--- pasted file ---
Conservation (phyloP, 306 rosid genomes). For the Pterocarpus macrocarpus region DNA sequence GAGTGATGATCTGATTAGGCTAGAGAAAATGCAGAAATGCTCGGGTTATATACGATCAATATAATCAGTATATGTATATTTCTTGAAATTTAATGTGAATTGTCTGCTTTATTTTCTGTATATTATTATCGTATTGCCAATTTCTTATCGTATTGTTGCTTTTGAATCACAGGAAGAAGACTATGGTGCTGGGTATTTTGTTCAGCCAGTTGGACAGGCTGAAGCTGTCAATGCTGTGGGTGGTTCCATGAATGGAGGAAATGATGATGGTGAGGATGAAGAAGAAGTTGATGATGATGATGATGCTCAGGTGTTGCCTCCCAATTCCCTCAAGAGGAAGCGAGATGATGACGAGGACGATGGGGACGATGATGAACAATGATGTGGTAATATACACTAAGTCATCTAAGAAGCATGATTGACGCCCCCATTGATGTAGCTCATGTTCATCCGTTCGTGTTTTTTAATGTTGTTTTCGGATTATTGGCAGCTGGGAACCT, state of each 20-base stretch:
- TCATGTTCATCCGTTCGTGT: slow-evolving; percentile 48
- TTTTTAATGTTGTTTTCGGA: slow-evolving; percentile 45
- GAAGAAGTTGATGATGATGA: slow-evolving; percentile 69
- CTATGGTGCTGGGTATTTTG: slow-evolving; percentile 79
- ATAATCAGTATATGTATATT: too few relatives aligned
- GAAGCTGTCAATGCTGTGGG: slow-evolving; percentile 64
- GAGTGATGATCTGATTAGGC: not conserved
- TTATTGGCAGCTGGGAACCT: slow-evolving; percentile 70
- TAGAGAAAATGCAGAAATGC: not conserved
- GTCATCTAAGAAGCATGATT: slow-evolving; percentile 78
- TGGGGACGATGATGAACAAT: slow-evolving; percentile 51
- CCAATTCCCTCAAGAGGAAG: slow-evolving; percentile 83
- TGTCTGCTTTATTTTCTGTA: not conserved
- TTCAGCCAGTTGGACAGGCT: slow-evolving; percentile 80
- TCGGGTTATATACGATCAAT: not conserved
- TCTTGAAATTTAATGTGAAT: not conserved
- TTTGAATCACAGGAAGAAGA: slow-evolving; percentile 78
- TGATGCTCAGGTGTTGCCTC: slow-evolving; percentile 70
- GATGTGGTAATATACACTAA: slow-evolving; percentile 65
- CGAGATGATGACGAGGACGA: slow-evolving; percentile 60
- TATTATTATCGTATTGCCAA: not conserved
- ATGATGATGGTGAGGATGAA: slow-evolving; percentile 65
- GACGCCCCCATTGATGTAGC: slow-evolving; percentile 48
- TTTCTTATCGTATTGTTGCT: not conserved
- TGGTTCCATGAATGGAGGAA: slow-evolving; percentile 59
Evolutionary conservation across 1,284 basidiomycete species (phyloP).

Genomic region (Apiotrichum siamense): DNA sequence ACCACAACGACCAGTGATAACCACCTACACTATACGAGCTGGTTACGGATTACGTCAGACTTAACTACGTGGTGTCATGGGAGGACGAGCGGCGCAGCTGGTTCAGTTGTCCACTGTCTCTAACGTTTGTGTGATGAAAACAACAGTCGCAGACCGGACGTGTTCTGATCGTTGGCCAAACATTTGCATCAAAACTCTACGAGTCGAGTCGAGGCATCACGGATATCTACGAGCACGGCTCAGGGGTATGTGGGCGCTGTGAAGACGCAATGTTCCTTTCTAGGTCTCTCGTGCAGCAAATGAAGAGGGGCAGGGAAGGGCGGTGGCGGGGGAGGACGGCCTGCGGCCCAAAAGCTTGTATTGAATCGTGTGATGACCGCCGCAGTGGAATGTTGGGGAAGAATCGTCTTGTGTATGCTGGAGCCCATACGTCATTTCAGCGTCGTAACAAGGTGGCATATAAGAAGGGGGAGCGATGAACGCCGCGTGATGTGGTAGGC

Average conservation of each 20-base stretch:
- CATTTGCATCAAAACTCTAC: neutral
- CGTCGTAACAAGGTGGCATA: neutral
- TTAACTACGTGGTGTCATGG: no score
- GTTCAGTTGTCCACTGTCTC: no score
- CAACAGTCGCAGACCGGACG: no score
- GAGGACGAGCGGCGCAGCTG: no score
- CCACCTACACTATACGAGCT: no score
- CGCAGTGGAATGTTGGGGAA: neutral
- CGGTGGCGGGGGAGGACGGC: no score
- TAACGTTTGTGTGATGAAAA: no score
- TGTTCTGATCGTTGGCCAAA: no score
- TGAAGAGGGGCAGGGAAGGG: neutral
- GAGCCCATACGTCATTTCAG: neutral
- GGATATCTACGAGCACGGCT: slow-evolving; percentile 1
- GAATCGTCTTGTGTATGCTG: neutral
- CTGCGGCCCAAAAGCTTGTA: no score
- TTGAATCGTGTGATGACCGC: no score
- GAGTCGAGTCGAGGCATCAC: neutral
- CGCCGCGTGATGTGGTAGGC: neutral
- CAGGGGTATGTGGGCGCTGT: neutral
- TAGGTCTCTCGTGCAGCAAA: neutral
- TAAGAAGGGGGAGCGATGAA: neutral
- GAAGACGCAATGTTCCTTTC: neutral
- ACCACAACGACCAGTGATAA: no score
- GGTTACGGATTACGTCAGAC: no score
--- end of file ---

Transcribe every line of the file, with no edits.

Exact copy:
Conservation (phyloP, 306 rosid genomes). For the Pterocarpus macrocarpus region DNA sequence GAGTGATGATCTGATTAGGCTAGAGAAAATGCAGAAATGCTCGGGTTATATACGATCAATATAATCAGTATATGTATATTTCTTGAAATTTAATGTGAATTGTCTGCTTTATTTTCTGTATATTATTATCGTATTGCCAATTTCTTATCGTATTGTTGCTTTTGAATCACAGGAAGAAGACTATGGTGCTGGGTATTTTGTTCAGCCAGTTGGACAGGCTGAAGCTGTCAATGCTGTGGGTGGTTCCATGAATGGAGGAAATGATGATGGTGAGGATGAAGAAGAAGTTGATGATGATGATGATGCTCAGGTGTTGCCTCCCAATTCCCTCAAGAGGAAGCGAGATGATGACGAGGACGATGGGGACGATGATGAACAATGATGTGGTAATATACACTAAGTCATCTAAGAAGCATGATTGACGCCCCCATTGATGTAGCTCATGTTCATCCGTTCGTGTTTTTTAATGTTGTTTTCGGATTATTGGCAGCTGGGAACCT, state of each 20-base stretch:
- TCATGTTCATCCGTTCGTGT: slow-evolving; percentile 48
- TTTTTAATGTTGTTTTCGGA: slow-evolving; percentile 45
- GAAGAAGTTGATGATGATGA: slow-evolving; percentile 69
- CTATGGTGCTGGGTATTTTG: slow-evolving; percentile 79
- ATAATCAGTATATGTATATT: too few relatives aligned
- GAAGCTGTCAATGCTGTGGG: slow-evolving; percentile 64
- GAGTGATGATCTGATTAGGC: not conserved
- TTATTGGCAGCTGGGAACCT: slow-evolving; percentile 70
- TAGAGAAAATGCAGAAATGC: not conserved
- GTCATCTAAGAAGCATGATT: slow-evolving; percentile 78
- TGGGGACGATGATGAACAAT: slow-evolving; percentile 51
- CCAATTCCCTCAAGAGGAAG: slow-evolving; percentile 83
- TGTCTGCTTTATTTTCTGTA: not conserved
- TTCAGCCAGTTGGACAGGCT: slow-evolving; percentile 80
- TCGGGTTATATACGATCAAT: not conserved
- TCTTGAAATTTAATGTGAAT: not conserved
- TTTGAATCACAGGAAGAAGA: slow-evolving; percentile 78
- TGATGCTCAGGTGTTGCCTC: slow-evolving; percentile 70
- GATGTGGTAATATACACTAA: slow-evolving; percentile 65
- CGAGATGATGACGAGGACGA: slow-evolving; percentile 60
- TATTATTATCGTATTGCCAA: not conserved
- ATGATGATGGTGAGGATGAA: slow-evolving; percentile 65
- GACGCCCCCATTGATGTAGC: slow-evolving; percentile 48
- TTTCTTATCGTATTGTTGCT: not conserved
- TGGTTCCATGAATGGAGGAA: slow-evolving; percentile 59
Evolutionary conservation across 1,284 basidiomycete species (phyloP).

Genomic region (Apiotrichum siamense): DNA sequence ACCACAACGACCAGTGATAACCACCTACACTATACGAGCTGGTTACGGATTACGTCAGACTTAACTACGTGGTGTCATGGGAGGACGAGCGGCGCAGCTGGTTCAGTTGTCCACTGTCTCTAACGTTTGTGTGATGAAAACAACAGTCGCAGACCGGACGTGTTCTGATCGTTGGCCAAACATTTGCATCAAAACTCTACGAGTCGAGTCGAGGCATCACGGATATCTACGAGCACGGCTCAGGGGTATGTGGGCGCTGTGAAGACGCAATGTTCCTTTCTAGGTCTCTCGTGCAGCAAATGAAGAGGGGCAGGGAAGGGCGGTGGCGGGGGAGGACGGCCTGCGGCCCAAAAGCTTGTATTGAATCGTGTGATGACCGCCGCAGTGGAATGTTGGGGAAGAATCGTCTTGTGTATGCTGGAGCCCATACGTCATTTCAGCGTCGTAACAAGGTGGCATATAAGAAGGGGGAGCGATGAACGCCGCGTGATGTGGTAGGC

Average conservation of each 20-base stretch:
- CATTTGCATCAAAACTCTAC: neutral
- CGTCGTAACAAGGTGGCATA: neutral
- TTAACTACGTGGTGTCATGG: no score
- GTTCAGTTGTCCACTGTCTC: no score
- CAACAGTCGCAGACCGGACG: no score
- GAGGACGAGCGGCGCAGCTG: no score
- CCACCTACACTATACGAGCT: no score
- CGCAGTGGAATGTTGGGGAA: neutral
- CGGTGGCGGGGGAGGACGGC: no score
- TAACGTTTGTGTGATGAAAA: no score
- TGTTCTGATCGTTGGCCAAA: no score
- TGAAGAGGGGCAGGGAAGGG: neutral
- GAGCCCATACGTCATTTCAG: neutral
- GGATATCTACGAGCACGGCT: slow-evolving; percentile 1
- GAATCGTCTTGTGTATGCTG: neutral
- CTGCGGCCCAAAAGCTTGTA: no score
- TTGAATCGTGTGATGACCGC: no score
- GAGTCGAGTCGAGGCATCAC: neutral
- CGCCGCGTGATGTGGTAGGC: neutral
- CAGGGGTATGTGGGCGCTGT: neutral
- TAGGTCTCTCGTGCAGCAAA: neutral
- TAAGAAGGGGGAGCGATGAA: neutral
- GAAGACGCAATGTTCCTTTC: neutral
- ACCACAACGACCAGTGATAA: no score
- GGTTACGGATTACGTCAGAC: no score